C S 53A: CYBERSECURITY FUNDAMENTALS
Foothill College Course Outline of Record
|Effective Term:||Summer 2021|
|Hours:||4 lecture, 2 laboratory per week (72 total per quarter)|
|Advisory:||C S 50A.|
|Degree & Credit Status:||Degree-Applicable Credit Course|
|Grade Type:||Letter Grade (Request for Pass/No Pass)|
Student Learning Outcomes
- A successful student will be able to demonstrate an understanding of the role certificates and be able to explain basic concepts of Key Management and Certificate Lifecycles
- A successful student will be able to recognize and understand the administration of basic remote access security technologies
The student will be able to:
A. Recognize and explain access control models.
B. Recognize the common attacks and specify the appropriate actions to take to mitigate vulnerability.
C. Recognize and understand the administration of remote access technologies.
D. Recognize and understand the administration of internet security concepts.
E. Understand security concerns and concepts for common network devices.
F. Understand security concerns regarding various network media.
G. Identify and explain common cryptographic algorithms.
H. Understand and explain the concepts of key management and certificate lifecycles.
I. Understand the basic concepts of physical security.
J. Understand the uses of written security policies and procedures.
K. Understand and explain specific documentation concepts.
A. Access control models
1. MAC (Mandatory Access Control)
2. DAC (Discretionary Access Control)
3. RBAC (Role Based Access Control)
B. Attacks and the appropriate actions to take to mitigate vulnerability
1. DOS/DDOS (Denial of Service/Distributed Denial of Service)
2. Spoofing of addresses
3. Password guessing
C. Remote access technologies
D. Administration of web security
3. Instant messaging vulnerabilities
E. Network device security
F. Network media and security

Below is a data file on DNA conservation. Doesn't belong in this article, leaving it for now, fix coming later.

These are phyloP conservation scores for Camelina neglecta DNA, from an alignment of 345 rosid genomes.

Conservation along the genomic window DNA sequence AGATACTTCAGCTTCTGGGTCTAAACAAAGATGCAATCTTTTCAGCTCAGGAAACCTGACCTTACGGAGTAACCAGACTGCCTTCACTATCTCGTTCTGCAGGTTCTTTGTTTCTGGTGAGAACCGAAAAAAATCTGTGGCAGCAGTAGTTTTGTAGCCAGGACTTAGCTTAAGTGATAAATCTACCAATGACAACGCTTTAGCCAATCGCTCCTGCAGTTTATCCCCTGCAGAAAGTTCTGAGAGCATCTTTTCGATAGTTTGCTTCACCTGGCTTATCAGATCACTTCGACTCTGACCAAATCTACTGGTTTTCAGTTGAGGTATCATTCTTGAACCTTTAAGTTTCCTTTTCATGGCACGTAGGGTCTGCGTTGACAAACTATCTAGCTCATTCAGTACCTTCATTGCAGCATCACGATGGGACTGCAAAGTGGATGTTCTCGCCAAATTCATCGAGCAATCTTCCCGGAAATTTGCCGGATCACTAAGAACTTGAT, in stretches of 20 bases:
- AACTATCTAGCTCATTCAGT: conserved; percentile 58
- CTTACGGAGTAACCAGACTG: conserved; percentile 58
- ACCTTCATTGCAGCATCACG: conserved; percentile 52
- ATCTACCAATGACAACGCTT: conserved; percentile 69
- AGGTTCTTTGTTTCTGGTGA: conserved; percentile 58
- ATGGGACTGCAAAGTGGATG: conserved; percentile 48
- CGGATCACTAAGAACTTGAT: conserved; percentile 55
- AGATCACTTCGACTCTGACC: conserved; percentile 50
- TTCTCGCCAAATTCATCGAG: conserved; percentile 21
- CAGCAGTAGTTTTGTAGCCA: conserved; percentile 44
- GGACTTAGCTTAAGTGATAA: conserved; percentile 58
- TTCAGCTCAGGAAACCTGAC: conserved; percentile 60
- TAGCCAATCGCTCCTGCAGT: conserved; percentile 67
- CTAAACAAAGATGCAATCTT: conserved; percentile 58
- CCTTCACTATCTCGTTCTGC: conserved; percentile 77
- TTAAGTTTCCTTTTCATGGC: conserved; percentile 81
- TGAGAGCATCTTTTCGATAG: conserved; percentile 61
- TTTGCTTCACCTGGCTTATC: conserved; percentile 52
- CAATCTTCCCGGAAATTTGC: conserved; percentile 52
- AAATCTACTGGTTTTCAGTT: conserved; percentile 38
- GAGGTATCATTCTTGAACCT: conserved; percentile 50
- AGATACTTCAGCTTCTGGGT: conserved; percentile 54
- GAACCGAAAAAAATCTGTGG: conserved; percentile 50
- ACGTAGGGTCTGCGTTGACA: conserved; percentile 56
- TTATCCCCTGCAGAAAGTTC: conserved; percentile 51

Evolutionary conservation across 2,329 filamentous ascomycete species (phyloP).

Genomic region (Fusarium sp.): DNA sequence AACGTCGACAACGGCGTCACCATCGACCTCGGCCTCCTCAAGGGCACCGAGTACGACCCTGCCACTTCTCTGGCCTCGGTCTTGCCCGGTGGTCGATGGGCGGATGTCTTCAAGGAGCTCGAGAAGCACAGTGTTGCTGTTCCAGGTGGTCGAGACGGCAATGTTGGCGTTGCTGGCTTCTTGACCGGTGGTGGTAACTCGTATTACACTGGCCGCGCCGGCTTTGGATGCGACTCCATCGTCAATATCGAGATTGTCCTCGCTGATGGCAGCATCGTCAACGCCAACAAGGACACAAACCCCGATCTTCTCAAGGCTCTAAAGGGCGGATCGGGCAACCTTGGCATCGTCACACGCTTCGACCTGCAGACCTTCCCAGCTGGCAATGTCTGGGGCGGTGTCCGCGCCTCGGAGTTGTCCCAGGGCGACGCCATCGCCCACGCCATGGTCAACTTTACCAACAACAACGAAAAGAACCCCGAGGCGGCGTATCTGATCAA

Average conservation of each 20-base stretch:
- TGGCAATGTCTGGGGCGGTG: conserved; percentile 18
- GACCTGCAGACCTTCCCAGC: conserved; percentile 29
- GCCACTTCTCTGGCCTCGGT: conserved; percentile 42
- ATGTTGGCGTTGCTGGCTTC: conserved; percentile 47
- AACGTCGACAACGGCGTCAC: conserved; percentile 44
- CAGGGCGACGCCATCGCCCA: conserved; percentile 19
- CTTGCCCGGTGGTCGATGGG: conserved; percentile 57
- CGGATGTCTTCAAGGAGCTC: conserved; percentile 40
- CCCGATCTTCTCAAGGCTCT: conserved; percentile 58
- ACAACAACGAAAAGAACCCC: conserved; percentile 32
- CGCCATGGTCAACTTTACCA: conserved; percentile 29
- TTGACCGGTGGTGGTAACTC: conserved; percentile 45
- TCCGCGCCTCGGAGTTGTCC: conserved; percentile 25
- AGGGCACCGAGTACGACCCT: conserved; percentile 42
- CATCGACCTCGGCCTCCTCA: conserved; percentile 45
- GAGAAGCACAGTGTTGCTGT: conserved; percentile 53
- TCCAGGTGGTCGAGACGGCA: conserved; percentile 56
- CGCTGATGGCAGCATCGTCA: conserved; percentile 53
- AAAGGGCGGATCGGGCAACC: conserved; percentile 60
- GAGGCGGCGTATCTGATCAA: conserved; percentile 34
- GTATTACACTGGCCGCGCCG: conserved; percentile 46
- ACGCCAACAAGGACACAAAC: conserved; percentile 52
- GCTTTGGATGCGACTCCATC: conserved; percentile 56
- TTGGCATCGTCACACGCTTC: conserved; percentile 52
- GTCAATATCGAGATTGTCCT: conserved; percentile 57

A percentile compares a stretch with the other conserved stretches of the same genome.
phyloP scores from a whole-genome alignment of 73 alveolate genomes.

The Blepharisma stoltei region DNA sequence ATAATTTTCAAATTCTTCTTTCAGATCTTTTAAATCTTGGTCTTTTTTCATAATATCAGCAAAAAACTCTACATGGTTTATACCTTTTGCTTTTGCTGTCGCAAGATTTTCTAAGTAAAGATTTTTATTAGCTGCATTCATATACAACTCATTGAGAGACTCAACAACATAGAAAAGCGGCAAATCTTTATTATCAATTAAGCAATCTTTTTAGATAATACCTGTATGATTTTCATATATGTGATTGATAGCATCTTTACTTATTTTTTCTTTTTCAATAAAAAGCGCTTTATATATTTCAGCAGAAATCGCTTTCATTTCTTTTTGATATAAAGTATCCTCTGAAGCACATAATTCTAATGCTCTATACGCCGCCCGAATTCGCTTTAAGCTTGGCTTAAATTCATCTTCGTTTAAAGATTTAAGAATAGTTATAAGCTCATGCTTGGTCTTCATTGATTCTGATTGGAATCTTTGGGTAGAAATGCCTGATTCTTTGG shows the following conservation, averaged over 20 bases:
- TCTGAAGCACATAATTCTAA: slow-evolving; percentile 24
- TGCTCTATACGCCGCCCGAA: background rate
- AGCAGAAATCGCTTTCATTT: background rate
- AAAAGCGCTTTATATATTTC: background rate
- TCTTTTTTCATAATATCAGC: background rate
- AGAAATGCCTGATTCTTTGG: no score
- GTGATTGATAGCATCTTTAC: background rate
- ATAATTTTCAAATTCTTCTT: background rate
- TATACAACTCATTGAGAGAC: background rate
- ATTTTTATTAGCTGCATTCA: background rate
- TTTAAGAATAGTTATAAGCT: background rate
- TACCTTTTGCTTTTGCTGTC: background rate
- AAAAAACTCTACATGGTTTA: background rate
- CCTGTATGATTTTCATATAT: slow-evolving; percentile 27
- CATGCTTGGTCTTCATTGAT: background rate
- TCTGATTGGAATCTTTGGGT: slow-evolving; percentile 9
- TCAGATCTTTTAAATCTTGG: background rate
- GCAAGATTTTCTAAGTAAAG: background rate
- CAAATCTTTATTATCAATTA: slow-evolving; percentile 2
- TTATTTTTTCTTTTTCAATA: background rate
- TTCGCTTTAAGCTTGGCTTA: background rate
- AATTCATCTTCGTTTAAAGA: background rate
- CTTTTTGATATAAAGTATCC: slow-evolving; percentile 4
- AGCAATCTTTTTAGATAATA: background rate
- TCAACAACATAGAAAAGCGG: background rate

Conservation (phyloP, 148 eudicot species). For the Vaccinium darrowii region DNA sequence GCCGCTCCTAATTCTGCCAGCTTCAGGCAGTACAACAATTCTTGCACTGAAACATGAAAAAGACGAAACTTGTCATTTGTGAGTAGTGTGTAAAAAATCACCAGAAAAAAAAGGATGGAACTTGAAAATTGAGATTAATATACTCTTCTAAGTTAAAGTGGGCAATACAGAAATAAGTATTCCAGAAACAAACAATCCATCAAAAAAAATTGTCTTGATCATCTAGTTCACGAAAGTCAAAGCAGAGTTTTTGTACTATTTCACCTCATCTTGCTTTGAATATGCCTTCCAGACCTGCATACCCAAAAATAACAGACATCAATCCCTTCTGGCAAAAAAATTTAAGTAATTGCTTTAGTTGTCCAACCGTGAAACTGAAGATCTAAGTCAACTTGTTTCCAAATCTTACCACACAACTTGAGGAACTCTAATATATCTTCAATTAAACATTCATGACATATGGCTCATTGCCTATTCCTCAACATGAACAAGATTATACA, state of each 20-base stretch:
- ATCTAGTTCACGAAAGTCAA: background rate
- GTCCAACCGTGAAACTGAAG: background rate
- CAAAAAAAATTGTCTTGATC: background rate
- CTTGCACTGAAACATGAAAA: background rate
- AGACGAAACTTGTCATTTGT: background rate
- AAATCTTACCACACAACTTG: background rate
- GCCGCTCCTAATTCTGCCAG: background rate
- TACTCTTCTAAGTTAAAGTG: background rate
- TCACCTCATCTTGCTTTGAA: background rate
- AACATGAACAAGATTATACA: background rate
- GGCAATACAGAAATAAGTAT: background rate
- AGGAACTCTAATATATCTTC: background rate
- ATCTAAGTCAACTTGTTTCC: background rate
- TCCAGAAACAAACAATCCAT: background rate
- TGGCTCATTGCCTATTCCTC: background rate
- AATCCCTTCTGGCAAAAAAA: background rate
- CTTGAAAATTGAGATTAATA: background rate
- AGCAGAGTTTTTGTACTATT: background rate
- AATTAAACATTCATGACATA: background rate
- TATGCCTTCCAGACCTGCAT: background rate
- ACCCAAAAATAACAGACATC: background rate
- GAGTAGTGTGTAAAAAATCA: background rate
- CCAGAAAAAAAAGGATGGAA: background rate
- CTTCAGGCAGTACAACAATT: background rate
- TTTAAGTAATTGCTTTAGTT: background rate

1. Coaxial cable
3. Fiber optic cable
G. Cryptographic algorithms
H. Key management and certificate lifecycles
1. Centralized vs. decentralized
4. Expiration and revocation
I. Physical security
1. Access control
2. Social engineering
J. Security policies and procedures
1. Security policy
2. Incident response policy
K. Documentation required to support security
1. Standards and guidelines
2. Systems architecture
3. Change documentation
A. Network devices and technologies - capturing network traffic
1. Use tcpdump to capture network traffic
2. Capture and analyze traffic with Wireshark
3. Capture and analyze traffic with Network Miner
B. Secure network administration principles - log analysis
1. Perform log analysis in Linux using Grep
2. Perform log analysis in Linux using Gawk
3. Perform log analysis in Windows using Find
C. Protocols and default network ports - transferring data using TCP/IP
1. Use HTTP to transfer files
2. Use FTP to transfer files
3. Transfer files securely using SCP
D. Connect to a remote system to analyze protocols and default network ports
1. Connect to a Windows system through the command line
2. Connect to a Linux system through the command line
3. Analyze network traffic using a remote connection
E. Secure implementation of wireless networking
1. Examine plain text traffic
2. Crack and examine WEP traffic
3. Crack and examine WPA traffic
F. Incident response procedures - compliance and operational security
1. Using db_autopwn to attack a remote system
2. Collect volatile data
3. View network logs
G. Configure the pfSense firewall
1. Configure ICMP on the firewall
2. Redirect traffic to internal hosts on the network
3. Set up a Virtual Private Network
H. Configure backups - compliance and operational security
1. Back-up files to a network drive
2. Back-up files to an FTP server
3. Back-up files using SCP
I. Analyze and differentiate types of malware - threats and vulnerabilities
1. Use Netcat to send a reverse shell
2. Use Ncat to send a reverse shell
3. Send a Bash shell to a Windows machine using NetCat
J. Analyze and differentiate types of attacks using Windows CLI commands - threats and vulnerabilities
1. View network resources
2. Use PSEXEC to connect to a remote system
3. Stop, start, and remove services
K. Analyze and differentiate types of application attacks - threats and vulnerabilities